Most retailers have free shipping thresholds. By bundling products, you increase the average order value while only adding marginally to the shipping cost, thereby increasing profit margins.

4. Clear out stock that hasn’t sold   

You cannot afford to be precious and try to squeeze every penny out of an item. Time is money and space is money – either in store or online – and you do have to be ruthless about items that simply aren’t moving. After all, holding onto inventory is actively costing your business money. Find ways to completely clear some items out, such as donating stock to charity. There are some targeted charitable sites that offer clothes to women who might be re-entering the workplace, for example, and need help finding affordable work clothes.

5. Don’t plan too far in advance  

A lot of the excess stock issues we are seeing with fashion retailers currently is due to an overreaction to the supply chain issues of the last two years caused by the pandemic. So many fashion retailers made the mistake of over ordering because they were so fearful of running out of stock altogether. One strategy to eliminate the risk of these errors is to order smaller volumes of stock more frequently. Talk to your suppliers. Can you give them a seasonal demand forecast while placing purchase orders for one month or a few weeks at a time? Yes, you might pay a little more for the orders, but it could save you money by not being stuck with garments you cannot sell. Given the economic headwinds, cash flow should be a top consideration more than ever before. Even profitable businesses can get in trouble by not having cash on hand that they need.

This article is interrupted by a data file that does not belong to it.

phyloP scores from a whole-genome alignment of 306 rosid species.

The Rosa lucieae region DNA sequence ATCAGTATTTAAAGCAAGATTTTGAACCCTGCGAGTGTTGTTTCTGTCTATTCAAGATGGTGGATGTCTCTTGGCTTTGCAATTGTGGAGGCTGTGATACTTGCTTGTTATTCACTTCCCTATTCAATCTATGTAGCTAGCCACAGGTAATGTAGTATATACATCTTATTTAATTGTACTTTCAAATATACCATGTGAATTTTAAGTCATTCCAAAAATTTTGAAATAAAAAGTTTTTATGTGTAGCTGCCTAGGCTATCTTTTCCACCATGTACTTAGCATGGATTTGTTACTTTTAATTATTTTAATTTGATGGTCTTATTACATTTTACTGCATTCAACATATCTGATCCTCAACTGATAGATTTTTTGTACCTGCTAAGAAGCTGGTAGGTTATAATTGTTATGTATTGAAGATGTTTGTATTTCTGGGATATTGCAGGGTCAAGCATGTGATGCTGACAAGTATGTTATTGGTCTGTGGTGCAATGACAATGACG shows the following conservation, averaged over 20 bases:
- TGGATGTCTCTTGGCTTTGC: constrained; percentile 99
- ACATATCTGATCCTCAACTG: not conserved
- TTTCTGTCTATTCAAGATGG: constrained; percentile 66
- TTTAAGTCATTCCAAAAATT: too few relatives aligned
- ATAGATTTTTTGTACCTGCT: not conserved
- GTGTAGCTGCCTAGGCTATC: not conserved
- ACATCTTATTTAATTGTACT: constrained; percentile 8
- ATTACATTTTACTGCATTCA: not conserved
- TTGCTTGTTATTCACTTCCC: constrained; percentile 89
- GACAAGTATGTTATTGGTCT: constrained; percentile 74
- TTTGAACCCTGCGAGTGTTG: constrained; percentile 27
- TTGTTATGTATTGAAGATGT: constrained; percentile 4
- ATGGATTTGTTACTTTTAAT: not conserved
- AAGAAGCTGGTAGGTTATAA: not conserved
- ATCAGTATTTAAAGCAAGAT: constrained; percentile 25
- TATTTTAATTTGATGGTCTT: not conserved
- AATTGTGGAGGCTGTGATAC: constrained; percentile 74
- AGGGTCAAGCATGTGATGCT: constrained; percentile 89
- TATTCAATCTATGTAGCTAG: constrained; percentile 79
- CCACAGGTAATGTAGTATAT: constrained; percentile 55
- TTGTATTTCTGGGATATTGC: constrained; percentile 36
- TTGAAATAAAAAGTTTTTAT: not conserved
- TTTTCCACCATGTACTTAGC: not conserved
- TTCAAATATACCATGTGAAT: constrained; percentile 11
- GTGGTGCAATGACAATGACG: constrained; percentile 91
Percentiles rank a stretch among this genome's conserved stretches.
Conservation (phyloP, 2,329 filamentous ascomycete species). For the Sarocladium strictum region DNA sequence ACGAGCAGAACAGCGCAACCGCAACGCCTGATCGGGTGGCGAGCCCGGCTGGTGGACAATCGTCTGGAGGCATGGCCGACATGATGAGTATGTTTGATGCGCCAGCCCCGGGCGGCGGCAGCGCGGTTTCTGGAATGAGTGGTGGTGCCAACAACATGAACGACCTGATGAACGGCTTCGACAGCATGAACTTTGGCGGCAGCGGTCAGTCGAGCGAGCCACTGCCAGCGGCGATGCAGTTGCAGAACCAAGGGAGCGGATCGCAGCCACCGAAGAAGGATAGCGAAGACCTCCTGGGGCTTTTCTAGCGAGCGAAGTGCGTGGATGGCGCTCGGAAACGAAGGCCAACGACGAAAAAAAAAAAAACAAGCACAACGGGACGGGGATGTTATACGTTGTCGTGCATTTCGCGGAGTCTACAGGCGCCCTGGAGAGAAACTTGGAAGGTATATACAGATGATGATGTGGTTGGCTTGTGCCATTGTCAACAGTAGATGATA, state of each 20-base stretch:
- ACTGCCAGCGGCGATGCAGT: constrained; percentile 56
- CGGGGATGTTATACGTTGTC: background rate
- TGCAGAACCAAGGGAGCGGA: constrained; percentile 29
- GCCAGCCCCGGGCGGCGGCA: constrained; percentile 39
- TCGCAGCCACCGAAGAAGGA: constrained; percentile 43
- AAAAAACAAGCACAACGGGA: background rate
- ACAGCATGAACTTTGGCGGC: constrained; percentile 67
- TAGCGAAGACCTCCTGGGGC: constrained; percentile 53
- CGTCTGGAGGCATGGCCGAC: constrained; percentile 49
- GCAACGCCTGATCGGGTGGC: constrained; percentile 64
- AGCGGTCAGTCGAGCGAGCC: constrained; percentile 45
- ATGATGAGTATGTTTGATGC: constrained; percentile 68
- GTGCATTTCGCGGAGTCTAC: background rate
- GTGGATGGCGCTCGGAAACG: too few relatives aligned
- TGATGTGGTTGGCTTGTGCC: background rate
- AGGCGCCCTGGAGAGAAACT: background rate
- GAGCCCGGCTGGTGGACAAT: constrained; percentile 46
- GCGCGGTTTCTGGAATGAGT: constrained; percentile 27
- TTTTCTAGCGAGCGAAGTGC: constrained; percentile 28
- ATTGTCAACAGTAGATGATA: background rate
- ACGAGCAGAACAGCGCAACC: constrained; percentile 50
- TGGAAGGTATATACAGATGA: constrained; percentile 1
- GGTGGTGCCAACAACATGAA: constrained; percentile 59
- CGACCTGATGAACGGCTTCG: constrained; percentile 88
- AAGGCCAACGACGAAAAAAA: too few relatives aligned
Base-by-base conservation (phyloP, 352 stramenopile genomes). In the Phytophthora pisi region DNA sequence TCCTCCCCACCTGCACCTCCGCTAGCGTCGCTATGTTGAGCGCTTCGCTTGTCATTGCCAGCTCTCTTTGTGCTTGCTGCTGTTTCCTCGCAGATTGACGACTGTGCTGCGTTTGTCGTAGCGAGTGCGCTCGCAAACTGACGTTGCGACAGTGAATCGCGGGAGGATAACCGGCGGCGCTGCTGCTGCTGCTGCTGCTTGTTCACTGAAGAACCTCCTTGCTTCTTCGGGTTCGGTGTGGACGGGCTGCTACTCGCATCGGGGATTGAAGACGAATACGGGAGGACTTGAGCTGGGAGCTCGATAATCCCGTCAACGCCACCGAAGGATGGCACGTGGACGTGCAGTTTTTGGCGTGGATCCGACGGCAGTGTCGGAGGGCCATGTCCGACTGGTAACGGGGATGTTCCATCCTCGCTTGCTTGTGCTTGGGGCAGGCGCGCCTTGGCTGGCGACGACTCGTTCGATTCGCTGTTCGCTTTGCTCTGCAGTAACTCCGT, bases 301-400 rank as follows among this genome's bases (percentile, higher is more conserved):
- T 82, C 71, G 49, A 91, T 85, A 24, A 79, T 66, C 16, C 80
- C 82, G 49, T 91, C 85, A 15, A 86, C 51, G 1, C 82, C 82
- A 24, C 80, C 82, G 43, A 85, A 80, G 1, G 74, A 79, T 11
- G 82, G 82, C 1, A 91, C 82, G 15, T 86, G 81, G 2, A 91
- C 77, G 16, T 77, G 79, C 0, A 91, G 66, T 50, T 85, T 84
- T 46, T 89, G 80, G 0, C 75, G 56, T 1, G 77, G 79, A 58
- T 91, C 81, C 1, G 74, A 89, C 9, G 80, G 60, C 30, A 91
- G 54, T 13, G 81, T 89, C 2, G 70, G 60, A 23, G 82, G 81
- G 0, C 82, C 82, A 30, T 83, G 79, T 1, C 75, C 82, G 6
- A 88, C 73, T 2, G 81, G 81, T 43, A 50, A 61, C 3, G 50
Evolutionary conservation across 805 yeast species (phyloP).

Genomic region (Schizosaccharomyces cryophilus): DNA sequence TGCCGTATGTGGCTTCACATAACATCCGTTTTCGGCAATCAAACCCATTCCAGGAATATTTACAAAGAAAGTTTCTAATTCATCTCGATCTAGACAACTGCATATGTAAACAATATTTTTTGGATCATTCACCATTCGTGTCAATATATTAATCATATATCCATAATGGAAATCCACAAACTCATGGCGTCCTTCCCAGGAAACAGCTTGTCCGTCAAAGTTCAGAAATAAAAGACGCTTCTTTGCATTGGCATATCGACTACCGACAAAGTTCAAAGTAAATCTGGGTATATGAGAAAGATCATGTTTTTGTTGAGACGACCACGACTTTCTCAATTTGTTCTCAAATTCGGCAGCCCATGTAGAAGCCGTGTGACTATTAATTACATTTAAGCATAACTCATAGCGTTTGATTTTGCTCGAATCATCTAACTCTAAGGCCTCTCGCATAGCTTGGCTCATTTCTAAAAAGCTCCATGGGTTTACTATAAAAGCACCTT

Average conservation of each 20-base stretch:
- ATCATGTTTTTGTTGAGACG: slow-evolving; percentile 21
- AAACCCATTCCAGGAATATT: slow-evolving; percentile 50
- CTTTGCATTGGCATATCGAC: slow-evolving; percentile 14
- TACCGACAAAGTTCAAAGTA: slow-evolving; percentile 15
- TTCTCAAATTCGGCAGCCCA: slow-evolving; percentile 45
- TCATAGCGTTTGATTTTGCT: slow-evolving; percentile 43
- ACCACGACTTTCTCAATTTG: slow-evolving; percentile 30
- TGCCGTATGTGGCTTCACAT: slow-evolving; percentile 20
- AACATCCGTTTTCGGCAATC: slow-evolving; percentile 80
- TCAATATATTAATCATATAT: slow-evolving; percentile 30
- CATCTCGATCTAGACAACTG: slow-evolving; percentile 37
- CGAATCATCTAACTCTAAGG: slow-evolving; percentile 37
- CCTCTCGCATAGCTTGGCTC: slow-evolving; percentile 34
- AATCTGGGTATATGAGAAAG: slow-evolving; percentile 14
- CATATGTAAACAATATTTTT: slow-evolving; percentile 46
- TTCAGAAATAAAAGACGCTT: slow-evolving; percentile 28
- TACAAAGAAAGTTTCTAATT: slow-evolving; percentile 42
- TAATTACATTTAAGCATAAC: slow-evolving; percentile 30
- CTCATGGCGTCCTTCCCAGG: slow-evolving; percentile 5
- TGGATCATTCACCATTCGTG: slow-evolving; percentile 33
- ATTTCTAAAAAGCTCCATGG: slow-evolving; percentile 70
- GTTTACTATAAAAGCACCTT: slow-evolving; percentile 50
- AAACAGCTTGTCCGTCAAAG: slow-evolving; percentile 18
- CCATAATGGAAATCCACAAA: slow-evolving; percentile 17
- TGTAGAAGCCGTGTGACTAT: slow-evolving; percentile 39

Having up to date data you need to make smart decisions is also crucial to fashion brands so that they can stay flexible across breaking trends.

Being flexible makes it easier to react to unforeseen events. Think back to 18 months ago. Who could have predicted the war in Ukraine and its impact on energy prices and therefore inflation? Or let’s go back three years and the start of the pandemic – no one could have predicted the unprecedented global disruption. it is impossible to foresee these things which is why it is dangerous to plan ahead too far. No one has a reliable crystal ball.

6. Be ruthless when re-stocking

It is all about focussing on what the customer wants. You may be restocking a best-selling item, but it only really works in six of the eight colours that you stock. Ditch those two underperforming colours. That is where a supply chain tool such as Inventory Planner can be so useful because it can tell you in an instant what colours to ditch in each sales channel. Don’t just do what you have been doing for years – instead use software tools to hone in on the data and find out what is working. Get ruthless about what is not working. That is less exciting than adding products and it doesn’t always get the attention it deserves. Review that data regularly to stay on top of changing demand.

7. Focus on profit

In a healthier market, many fashion stores focus on growth. However, a recessionary environment calls for a different strategy that is focussed on healthy cash flow and profit.

This is true for all merchants but especially those in apparel with overstock issues. They need to decipher what’s really working and contributing to profit then take a granular approach to analysing data on a daily and weekly basis to reduce overhang.

Read Inventory Planner’s free report on tackling New Year excess inventory here.

Inventory Planner software is used by thousands of fashion retailers – big and small – to manage stock effectively and optimise inventory purchasing.